The proper characterization and naming of alleles is a crucial step in matching stem cell donors with patients worldwide. With a staggering number of over 30,000 known alleles and ongoing discoveries of novel variants, our team employs two sequencing technologies to ensure accurate data.
Characterization and naming of alleles is a prerequisite for the matching of a potential stem cell donor to a patient on a global level. However, HLA genes are the most variable genes in the human body and over 30 000 alleles are known and described in the IPD-IMGT/HLA database (https://www.ebi.ac.uk/ipd/imgt/hla/). Despite the high number of described alleles we are identifying novel variants on a daily basis.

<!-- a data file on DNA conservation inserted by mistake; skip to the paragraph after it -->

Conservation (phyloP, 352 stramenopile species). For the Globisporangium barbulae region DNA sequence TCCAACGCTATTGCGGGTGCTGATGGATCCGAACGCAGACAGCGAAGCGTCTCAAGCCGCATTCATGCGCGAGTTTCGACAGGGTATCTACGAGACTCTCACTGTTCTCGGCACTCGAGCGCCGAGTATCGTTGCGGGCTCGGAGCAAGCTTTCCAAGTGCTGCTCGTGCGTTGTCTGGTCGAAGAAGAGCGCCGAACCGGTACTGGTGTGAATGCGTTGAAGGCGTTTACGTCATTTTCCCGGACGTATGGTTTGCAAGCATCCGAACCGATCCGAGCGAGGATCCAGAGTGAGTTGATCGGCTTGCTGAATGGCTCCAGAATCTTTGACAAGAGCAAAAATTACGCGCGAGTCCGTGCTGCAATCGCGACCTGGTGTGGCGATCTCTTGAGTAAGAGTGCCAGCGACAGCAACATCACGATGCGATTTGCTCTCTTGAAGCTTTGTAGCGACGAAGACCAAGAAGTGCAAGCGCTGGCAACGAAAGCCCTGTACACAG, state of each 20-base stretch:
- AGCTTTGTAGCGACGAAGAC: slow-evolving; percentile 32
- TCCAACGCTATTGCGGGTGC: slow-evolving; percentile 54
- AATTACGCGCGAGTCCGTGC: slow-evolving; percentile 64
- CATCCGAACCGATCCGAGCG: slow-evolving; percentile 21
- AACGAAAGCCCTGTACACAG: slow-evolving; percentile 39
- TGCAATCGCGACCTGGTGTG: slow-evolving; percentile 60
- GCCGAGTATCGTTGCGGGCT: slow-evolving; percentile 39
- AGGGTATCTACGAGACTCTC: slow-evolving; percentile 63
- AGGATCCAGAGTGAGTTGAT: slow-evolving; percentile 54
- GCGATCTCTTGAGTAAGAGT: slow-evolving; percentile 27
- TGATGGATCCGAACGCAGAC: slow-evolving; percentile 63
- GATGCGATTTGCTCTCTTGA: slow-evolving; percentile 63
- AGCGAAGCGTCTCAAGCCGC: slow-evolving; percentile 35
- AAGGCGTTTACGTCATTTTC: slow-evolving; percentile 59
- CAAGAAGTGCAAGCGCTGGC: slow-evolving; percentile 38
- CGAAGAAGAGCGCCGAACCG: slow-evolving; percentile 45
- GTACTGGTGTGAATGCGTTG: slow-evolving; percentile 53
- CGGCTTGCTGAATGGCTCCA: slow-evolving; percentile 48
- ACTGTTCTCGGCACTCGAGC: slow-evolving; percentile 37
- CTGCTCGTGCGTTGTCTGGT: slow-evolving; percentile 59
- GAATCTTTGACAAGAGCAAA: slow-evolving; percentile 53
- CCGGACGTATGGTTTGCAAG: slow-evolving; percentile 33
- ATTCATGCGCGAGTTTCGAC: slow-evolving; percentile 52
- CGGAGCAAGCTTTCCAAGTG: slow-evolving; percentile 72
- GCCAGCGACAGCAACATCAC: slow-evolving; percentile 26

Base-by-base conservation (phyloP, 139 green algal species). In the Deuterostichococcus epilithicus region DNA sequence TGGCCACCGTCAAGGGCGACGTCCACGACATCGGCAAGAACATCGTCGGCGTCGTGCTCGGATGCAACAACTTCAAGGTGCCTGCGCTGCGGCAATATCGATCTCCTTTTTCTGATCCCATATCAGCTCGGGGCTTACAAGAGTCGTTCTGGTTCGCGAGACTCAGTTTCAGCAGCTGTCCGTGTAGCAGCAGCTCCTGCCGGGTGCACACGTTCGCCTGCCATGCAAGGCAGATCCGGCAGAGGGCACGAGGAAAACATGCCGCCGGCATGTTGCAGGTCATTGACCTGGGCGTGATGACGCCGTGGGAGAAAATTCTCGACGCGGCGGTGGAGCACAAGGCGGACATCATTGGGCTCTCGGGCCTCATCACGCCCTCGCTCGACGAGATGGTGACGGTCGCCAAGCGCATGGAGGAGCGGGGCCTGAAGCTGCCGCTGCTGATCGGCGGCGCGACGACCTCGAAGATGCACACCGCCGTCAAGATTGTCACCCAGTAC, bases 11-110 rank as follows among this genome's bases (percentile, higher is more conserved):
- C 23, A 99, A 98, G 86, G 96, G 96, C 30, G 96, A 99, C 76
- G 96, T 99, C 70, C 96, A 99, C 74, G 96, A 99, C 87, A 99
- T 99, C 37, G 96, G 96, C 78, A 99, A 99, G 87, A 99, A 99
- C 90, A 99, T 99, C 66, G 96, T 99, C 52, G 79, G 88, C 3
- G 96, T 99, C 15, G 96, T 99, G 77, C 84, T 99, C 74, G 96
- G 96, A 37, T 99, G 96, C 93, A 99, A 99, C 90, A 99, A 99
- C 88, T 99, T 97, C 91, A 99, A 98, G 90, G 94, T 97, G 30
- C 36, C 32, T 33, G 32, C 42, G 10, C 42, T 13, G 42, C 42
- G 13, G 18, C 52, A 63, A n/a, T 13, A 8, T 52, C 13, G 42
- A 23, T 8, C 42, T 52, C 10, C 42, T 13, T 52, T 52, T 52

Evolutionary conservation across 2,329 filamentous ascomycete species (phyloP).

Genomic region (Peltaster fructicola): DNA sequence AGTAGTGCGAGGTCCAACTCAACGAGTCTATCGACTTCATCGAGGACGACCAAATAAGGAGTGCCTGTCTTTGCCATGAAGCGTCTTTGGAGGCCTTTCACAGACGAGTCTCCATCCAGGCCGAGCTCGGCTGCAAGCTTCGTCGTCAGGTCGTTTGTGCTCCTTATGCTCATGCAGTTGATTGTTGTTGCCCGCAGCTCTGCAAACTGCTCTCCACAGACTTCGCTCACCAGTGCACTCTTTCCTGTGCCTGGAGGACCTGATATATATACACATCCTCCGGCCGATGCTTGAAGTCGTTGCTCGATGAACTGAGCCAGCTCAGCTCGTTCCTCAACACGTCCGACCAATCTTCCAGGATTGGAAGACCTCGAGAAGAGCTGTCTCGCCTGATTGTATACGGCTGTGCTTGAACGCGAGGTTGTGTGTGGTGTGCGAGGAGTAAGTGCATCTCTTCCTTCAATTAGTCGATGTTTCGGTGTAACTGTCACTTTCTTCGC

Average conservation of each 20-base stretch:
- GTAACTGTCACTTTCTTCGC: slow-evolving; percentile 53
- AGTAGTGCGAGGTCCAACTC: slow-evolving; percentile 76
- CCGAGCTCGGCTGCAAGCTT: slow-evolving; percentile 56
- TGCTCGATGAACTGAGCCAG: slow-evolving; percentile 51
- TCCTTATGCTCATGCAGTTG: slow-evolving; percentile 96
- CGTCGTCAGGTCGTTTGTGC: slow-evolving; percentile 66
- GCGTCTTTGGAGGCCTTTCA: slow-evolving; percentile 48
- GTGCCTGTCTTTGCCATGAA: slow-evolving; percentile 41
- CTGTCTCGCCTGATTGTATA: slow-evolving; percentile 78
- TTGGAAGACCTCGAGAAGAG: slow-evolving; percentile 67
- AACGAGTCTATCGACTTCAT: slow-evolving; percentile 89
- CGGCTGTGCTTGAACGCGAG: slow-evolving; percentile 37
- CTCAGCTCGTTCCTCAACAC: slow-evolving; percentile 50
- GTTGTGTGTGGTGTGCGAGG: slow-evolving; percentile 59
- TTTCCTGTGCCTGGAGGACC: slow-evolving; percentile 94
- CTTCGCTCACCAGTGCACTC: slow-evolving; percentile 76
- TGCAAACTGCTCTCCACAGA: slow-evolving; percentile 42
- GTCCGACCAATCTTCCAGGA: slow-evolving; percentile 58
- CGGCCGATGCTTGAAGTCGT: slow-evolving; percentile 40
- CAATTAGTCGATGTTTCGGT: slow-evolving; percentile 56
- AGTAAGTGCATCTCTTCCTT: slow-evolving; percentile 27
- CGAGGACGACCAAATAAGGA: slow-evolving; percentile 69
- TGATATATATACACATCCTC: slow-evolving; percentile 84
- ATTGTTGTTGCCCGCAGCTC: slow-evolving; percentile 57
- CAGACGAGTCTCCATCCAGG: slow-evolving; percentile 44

Novel alleles are subjected to two independent full-length PCR reactions and sequenced using two different technologies: Illumina shotgun sequencing and PacBio SMRT sequencing. By combining the data of both technologies, we are able to generate highly correct and fully phased sequencing data (Albrecht et al., 2017; Paech et al., 2021). The final sequences are submitted to IPD-IMGT/HLA using our in-house developed software TypeLoader2 (Schöne et al., 2019). As of today, our team has characterized and submitted more than 6400 novel sequences.